The problem with spillover goes beyond competition—diseases from commercial hives can be transferred to wild species when the populations feed from the same flowers. As with other intensively farmed animals, overcrowding and homogenous diets have increased the level of pathogens and parasites in managed honeybee colonies. Researchers have found elevated disease rates in wild bees living near greenhouses that use managed bees in Canada, Ireland and England. According to the International Union for Conservation of Nature, the rusty patched bumblebee, which was listed as endangered in early 2017 after declining more than 90 percent over the last decade, may owe that disappearance to diseases spread by commercial bees.
This is bad news for both bees and crops. Even in the presence of honeybees, wild bees play a crucial role in agricultural systems, ensuring stable crop production, boosting yields, and pollinating crops, like tomatoes, that honeybees either avoid for lack of nectar, or have pollen that is difficult for honeybees to reach.
Raising public awareness about the risks that pesticides and loss of habitat pose to bees is a good thing, said Gonzalez-Varo. In the U.S., beekeepers now lose about 40 percent of their colonies each year, and some of that is due to factors that are also a problem to native bees, like pesticides, insecticides, and diseases. But real awareness would recognize that what is good for honeybees is not always good for wild pollinators. "The main change that I would like to see is that beekeeping is truly considered an extractive activity," he said. "Many other extractive activities are allowed in protected areas like hunting and cattle grazing, but all of them are regulated. Until now, conservationists have been very permissive with beekeepers."
While honeybees may not be in danger of extinction, their populations are far from robust. According to Nomi Carmona, a national online organizer at the Sierra Club who works with pollinators, honeybee populations may have nominally increased over the years, but those inflated populations are partly the result of controversial practices like hive-splitting, artificially inseminating honeybee queens, and feeding colonies with corn syrup to boost numbers before crops begin to bloom. These practices decrease the genetic diversity in commercially managed hives.
"I think people would be really disturbed to know how honeybees are being treated," said Carmona. "The situation could certainly benefit from clarification."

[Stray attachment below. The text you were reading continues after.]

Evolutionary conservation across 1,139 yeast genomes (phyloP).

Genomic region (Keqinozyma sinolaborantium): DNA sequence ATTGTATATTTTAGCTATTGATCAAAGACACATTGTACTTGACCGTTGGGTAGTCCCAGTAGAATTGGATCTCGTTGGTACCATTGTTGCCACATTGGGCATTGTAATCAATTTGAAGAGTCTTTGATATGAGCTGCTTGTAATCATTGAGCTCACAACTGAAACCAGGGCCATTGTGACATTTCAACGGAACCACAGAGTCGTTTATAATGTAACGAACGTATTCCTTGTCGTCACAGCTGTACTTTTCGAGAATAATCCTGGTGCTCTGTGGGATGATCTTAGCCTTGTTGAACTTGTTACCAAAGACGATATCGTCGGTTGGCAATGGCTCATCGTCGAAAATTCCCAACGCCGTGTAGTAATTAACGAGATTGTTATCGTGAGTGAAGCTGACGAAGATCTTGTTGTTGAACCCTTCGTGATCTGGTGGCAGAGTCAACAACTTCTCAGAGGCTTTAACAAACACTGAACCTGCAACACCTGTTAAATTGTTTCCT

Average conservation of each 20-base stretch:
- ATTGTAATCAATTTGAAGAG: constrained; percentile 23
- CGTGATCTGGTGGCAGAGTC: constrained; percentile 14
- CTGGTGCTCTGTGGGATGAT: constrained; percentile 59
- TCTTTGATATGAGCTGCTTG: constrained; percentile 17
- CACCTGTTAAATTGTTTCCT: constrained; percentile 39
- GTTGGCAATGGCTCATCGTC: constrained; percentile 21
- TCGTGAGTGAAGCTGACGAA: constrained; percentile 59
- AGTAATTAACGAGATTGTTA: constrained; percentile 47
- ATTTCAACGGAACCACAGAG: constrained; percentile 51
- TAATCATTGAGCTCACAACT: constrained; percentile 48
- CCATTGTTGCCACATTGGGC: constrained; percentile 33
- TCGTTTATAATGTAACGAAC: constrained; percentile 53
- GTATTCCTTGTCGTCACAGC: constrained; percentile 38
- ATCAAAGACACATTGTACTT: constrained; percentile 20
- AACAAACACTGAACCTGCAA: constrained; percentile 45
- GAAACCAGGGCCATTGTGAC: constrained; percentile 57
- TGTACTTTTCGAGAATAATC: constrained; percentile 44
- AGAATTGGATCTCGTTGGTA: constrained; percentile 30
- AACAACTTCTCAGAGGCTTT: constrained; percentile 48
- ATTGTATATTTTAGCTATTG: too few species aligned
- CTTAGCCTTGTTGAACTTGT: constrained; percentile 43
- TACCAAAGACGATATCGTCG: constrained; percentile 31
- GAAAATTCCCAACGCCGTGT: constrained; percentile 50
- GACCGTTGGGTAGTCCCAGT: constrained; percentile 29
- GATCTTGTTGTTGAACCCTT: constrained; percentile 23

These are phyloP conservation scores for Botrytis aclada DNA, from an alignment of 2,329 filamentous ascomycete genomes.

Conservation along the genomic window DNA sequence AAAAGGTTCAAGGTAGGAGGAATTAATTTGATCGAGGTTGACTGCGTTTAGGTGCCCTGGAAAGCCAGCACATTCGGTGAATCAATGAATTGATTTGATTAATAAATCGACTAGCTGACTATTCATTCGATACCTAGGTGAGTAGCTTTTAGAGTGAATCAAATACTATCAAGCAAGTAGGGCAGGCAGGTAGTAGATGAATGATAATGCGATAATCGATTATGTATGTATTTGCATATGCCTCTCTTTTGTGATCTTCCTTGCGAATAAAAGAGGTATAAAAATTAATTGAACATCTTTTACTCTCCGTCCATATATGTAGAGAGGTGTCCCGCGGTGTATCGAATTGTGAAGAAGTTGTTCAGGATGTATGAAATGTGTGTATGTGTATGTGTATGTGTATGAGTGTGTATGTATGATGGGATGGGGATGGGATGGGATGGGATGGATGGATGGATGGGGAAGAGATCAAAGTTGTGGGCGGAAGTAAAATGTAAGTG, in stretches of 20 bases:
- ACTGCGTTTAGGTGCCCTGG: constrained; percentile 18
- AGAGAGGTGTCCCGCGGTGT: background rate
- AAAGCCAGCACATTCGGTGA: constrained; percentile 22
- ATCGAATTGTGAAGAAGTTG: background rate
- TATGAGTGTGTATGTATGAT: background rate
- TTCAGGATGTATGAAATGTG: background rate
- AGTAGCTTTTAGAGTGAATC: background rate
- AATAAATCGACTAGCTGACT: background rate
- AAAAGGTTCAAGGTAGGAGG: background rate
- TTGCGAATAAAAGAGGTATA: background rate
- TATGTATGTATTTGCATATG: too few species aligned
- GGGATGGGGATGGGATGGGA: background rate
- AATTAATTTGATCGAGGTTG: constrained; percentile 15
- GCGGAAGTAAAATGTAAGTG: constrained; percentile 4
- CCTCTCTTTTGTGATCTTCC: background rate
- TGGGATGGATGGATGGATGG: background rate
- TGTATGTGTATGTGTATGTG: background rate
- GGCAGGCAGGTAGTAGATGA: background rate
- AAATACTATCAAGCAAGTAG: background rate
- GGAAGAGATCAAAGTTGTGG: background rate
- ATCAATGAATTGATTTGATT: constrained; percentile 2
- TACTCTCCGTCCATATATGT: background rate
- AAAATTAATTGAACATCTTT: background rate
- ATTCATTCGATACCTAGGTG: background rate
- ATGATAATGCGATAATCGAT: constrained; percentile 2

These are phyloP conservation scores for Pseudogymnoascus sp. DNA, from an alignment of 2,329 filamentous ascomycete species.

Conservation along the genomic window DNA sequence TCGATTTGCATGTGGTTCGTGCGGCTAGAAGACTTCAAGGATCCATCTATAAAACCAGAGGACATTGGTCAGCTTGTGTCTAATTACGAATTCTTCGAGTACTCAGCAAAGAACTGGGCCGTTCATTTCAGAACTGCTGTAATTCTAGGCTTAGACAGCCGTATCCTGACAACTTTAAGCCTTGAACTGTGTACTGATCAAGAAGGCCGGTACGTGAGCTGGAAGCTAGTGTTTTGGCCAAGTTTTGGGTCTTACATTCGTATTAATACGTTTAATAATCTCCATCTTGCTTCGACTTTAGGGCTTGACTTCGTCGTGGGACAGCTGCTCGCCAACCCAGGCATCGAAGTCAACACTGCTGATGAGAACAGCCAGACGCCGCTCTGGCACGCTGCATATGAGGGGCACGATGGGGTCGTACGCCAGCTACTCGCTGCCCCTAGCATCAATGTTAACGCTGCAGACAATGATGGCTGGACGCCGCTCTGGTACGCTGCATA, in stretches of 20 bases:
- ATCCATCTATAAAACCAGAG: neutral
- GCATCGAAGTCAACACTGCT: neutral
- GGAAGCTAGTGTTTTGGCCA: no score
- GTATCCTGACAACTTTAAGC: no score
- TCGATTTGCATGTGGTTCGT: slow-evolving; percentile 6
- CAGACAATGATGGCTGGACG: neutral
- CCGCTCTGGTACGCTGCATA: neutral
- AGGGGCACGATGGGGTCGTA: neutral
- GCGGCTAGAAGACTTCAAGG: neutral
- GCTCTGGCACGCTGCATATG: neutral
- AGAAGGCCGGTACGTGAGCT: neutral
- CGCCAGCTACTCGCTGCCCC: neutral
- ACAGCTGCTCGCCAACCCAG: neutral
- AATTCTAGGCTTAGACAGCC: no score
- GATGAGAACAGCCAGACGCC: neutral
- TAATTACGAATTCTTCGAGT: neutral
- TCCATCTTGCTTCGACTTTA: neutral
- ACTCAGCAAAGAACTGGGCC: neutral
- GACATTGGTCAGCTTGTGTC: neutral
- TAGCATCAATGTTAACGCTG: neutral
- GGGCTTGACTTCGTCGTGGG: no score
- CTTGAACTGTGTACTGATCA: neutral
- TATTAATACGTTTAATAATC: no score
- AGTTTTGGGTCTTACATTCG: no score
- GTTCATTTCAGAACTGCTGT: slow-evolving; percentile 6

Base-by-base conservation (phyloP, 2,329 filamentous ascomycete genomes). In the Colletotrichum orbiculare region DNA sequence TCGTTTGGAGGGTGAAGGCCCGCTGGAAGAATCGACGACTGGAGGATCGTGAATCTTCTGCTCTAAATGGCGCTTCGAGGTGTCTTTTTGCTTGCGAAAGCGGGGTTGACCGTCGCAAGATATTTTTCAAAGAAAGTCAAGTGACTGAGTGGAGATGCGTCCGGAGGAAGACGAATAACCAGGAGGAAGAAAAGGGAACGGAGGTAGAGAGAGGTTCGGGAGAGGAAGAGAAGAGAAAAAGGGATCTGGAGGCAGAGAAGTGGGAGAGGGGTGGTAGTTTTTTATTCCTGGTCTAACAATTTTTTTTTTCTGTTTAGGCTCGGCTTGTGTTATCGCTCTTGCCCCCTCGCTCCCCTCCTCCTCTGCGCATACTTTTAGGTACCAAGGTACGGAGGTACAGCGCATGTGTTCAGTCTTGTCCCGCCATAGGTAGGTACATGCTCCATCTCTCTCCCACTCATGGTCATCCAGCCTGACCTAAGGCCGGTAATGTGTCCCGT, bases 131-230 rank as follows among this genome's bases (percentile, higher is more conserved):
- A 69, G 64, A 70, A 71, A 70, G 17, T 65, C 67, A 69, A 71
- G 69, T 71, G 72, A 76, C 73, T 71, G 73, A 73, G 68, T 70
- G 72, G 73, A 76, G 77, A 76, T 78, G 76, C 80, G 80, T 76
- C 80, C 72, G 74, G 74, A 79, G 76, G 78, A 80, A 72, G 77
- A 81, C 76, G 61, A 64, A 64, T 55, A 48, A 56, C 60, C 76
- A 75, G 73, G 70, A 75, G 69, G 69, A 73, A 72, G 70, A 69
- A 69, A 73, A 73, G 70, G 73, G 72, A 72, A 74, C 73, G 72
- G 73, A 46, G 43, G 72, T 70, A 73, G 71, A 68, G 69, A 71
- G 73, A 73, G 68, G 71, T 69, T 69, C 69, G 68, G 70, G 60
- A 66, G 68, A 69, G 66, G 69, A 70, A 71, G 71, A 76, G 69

When it comes to differentiating between honeybees and wild bees, some "Save the Bees" campaigns have tried to right earlier wrongs. The Honey Nut Cheerios Bring Back the Bees campaign, came under fire last year for giving away seed packets that could spread non-native plants and displace food sources for wild bee populations. Since then, General Mills has donated to the Xerces Society and University of Minnesota bee scholar, Dr. Marla Spivak, to help research and restore wild pollinator habitat.
"Although the brand's famous spokesbee, BuzzBee, and his honeybee friends may not be in danger of extinction like some other pollinators, Honey Nut Cheerios is committed to helping all pollinators thrive," a spokesperson from General Mills wrote in an email to Sierra.
But there is more work to be done. For starters, campaigns to save the bees, whether they are run by international environmental organizations, cereal companies, or government entities, could feature the amazing diversity of bees instead of the pervasive (and often fallacious) honeybee. Gonzalez-Varo lauds campaigns like Toronto's Pollinator Protection Strategy, which proudly features a metallic green sweat bee (also Toronto's Official Bee) across its website's banner.
"As with many other environmental issues," said Gonzalez-Varo, "education is the key."
Reposted with permission from our media associate SIERRA Magazine.
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The ghoulishly named ogre-faced spider can "hear" with its legs and use that ability to catch insects flying behind it, the study published in Current Biology Thursday concluded.
"Spiders are sensitive to airborne sound," Cornell professor emeritus Dr. Charles Walcott, who was not involved with the study, told the Cornell Chronicle. "That's the big message really."